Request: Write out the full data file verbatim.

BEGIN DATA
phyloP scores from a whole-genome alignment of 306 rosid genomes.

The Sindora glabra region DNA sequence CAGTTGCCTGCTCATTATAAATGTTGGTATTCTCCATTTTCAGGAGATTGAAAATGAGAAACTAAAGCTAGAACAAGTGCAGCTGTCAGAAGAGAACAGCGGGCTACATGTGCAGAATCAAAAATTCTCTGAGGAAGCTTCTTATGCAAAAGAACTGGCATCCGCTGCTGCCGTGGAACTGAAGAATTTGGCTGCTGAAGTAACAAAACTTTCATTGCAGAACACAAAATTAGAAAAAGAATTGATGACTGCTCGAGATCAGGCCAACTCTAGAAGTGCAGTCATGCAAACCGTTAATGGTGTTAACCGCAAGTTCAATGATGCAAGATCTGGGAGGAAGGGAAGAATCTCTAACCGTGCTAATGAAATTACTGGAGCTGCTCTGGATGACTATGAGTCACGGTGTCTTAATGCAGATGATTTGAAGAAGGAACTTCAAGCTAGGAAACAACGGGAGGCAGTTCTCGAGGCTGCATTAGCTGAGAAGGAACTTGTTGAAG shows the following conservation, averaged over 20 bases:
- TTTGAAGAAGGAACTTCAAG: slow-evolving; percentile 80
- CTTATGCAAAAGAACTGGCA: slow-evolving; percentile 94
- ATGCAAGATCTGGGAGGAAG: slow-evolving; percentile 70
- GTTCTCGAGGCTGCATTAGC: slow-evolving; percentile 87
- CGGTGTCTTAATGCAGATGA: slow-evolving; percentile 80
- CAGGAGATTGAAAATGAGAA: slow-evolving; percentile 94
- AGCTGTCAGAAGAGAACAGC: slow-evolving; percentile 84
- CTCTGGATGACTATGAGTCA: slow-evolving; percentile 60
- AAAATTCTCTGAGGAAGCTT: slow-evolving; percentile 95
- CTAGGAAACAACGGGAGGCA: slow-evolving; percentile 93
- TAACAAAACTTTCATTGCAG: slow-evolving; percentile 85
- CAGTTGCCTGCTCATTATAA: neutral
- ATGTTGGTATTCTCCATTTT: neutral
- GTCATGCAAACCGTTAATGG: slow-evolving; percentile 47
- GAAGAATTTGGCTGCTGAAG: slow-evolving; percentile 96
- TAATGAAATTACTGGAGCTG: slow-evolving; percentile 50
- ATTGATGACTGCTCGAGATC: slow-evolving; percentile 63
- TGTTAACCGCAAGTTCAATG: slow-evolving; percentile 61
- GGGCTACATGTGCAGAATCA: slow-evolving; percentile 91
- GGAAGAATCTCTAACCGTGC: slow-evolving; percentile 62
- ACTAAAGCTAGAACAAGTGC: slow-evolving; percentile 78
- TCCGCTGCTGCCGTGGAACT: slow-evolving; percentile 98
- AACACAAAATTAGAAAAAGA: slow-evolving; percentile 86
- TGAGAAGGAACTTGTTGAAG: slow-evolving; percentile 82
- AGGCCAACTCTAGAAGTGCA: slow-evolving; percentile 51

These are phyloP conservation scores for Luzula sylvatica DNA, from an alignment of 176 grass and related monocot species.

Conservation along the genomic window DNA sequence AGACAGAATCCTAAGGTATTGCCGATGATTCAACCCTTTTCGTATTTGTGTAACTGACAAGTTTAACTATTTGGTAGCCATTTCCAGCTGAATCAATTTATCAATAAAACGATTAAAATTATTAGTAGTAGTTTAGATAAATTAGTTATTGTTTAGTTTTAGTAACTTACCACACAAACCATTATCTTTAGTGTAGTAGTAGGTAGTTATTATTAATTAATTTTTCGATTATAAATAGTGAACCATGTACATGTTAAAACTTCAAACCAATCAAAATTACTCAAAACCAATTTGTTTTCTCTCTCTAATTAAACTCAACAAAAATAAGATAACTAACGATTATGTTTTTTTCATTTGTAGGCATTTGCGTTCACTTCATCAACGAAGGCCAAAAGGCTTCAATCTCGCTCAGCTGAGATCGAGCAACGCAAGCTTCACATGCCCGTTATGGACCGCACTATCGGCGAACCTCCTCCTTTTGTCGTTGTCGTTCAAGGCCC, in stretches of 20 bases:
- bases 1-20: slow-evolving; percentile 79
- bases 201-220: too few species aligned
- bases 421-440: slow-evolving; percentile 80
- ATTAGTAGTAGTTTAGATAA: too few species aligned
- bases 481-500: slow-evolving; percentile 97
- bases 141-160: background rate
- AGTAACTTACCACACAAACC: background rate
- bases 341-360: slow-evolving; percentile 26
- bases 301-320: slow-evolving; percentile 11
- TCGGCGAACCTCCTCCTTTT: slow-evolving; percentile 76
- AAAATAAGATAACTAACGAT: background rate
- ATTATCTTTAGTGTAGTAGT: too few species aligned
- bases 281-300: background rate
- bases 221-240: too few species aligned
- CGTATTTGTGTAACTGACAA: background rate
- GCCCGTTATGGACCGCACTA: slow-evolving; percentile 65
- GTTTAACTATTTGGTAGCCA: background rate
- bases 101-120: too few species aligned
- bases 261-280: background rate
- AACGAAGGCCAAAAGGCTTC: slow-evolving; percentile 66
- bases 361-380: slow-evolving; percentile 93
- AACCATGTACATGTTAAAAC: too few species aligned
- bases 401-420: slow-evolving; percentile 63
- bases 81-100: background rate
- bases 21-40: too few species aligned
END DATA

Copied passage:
phyloP scores from a whole-genome alignment of 306 rosid genomes.

The Sindora glabra region DNA sequence CAGTTGCCTGCTCATTATAAATGTTGGTATTCTCCATTTTCAGGAGATTGAAAATGAGAAACTAAAGCTAGAACAAGTGCAGCTGTCAGAAGAGAACAGCGGGCTACATGTGCAGAATCAAAAATTCTCTGAGGAAGCTTCTTATGCAAAAGAACTGGCATCCGCTGCTGCCGTGGAACTGAAGAATTTGGCTGCTGAAGTAACAAAACTTTCATTGCAGAACACAAAATTAGAAAAAGAATTGATGACTGCTCGAGATCAGGCCAACTCTAGAAGTGCAGTCATGCAAACCGTTAATGGTGTTAACCGCAAGTTCAATGATGCAAGATCTGGGAGGAAGGGAAGAATCTCTAACCGTGCTAATGAAATTACTGGAGCTGCTCTGGATGACTATGAGTCACGGTGTCTTAATGCAGATGATTTGAAGAAGGAACTTCAAGCTAGGAAACAACGGGAGGCAGTTCTCGAGGCTGCATTAGCTGAGAAGGAACTTGTTGAAG shows the following conservation, averaged over 20 bases:
- TTTGAAGAAGGAACTTCAAG: slow-evolving; percentile 80
- CTTATGCAAAAGAACTGGCA: slow-evolving; percentile 94
- ATGCAAGATCTGGGAGGAAG: slow-evolving; percentile 70
- GTTCTCGAGGCTGCATTAGC: slow-evolving; percentile 87
- CGGTGTCTTAATGCAGATGA: slow-evolving; percentile 80
- CAGGAGATTGAAAATGAGAA: slow-evolving; percentile 94
- AGCTGTCAGAAGAGAACAGC: slow-evolving; percentile 84
- CTCTGGATGACTATGAGTCA: slow-evolving; percentile 60
- AAAATTCTCTGAGGAAGCTT: slow-evolving; percentile 95
- CTAGGAAACAACGGGAGGCA: slow-evolving; percentile 93
- TAACAAAACTTTCATTGCAG: slow-evolving; percentile 85
- CAGTTGCCTGCTCATTATAA: neutral
- ATGTTGGTATTCTCCATTTT: neutral
- GTCATGCAAACCGTTAATGG: slow-evolving; percentile 47
- GAAGAATTTGGCTGCTGAAG: slow-evolving; percentile 96
- TAATGAAATTACTGGAGCTG: slow-evolving; percentile 50
- ATTGATGACTGCTCGAGATC: slow-evolving; percentile 63
- TGTTAACCGCAAGTTCAATG: slow-evolving; percentile 61
- GGGCTACATGTGCAGAATCA: slow-evolving; percentile 91
- GGAAGAATCTCTAACCGTGC: slow-evolving; percentile 62
- ACTAAAGCTAGAACAAGTGC: slow-evolving; percentile 78
- TCCGCTGCTGCCGTGGAACT: slow-evolving; percentile 98
- AACACAAAATTAGAAAAAGA: slow-evolving; percentile 86
- TGAGAAGGAACTTGTTGAAG: slow-evolving; percentile 82
- AGGCCAACTCTAGAAGTGCA: slow-evolving; percentile 51

These are phyloP conservation scores for Luzula sylvatica DNA, from an alignment of 176 grass and related monocot species.

Conservation along the genomic window DNA sequence AGACAGAATCCTAAGGTATTGCCGATGATTCAACCCTTTTCGTATTTGTGTAACTGACAAGTTTAACTATTTGGTAGCCATTTCCAGCTGAATCAATTTATCAATAAAACGATTAAAATTATTAGTAGTAGTTTAGATAAATTAGTTATTGTTTAGTTTTAGTAACTTACCACACAAACCATTATCTTTAGTGTAGTAGTAGGTAGTTATTATTAATTAATTTTTCGATTATAAATAGTGAACCATGTACATGTTAAAACTTCAAACCAATCAAAATTACTCAAAACCAATTTGTTTTCTCTCTCTAATTAAACTCAACAAAAATAAGATAACTAACGATTATGTTTTTTTCATTTGTAGGCATTTGCGTTCACTTCATCAACGAAGGCCAAAAGGCTTCAATCTCGCTCAGCTGAGATCGAGCAACGCAAGCTTCACATGCCCGTTATGGACCGCACTATCGGCGAACCTCCTCCTTTTGTCGTTGTCGTTCAAGGCCC, in stretches of 20 bases:
- bases 1-20: slow-evolving; percentile 79
- bases 201-220: too few species aligned
- bases 421-440: slow-evolving; percentile 80
- ATTAGTAGTAGTTTAGATAA: too few species aligned
- bases 481-500: slow-evolving; percentile 97
- bases 141-160: background rate
- AGTAACTTACCACACAAACC: background rate
- bases 341-360: slow-evolving; percentile 26
- bases 301-320: slow-evolving; percentile 11
- TCGGCGAACCTCCTCCTTTT: slow-evolving; percentile 76
- AAAATAAGATAACTAACGAT: background rate
- ATTATCTTTAGTGTAGTAGT: too few species aligned
- bases 281-300: background rate
- bases 221-240: too few species aligned
- CGTATTTGTGTAACTGACAA: background rate
- GCCCGTTATGGACCGCACTA: slow-evolving; percentile 65
- GTTTAACTATTTGGTAGCCA: background rate
- bases 101-120: too few species aligned
- bases 261-280: background rate
- AACGAAGGCCAAAAGGCTTC: slow-evolving; percentile 66
- bases 361-380: slow-evolving; percentile 93
- AACCATGTACATGTTAAAAC: too few species aligned
- bases 401-420: slow-evolving; percentile 63
- bases 81-100: background rate
- bases 21-40: too few species aligned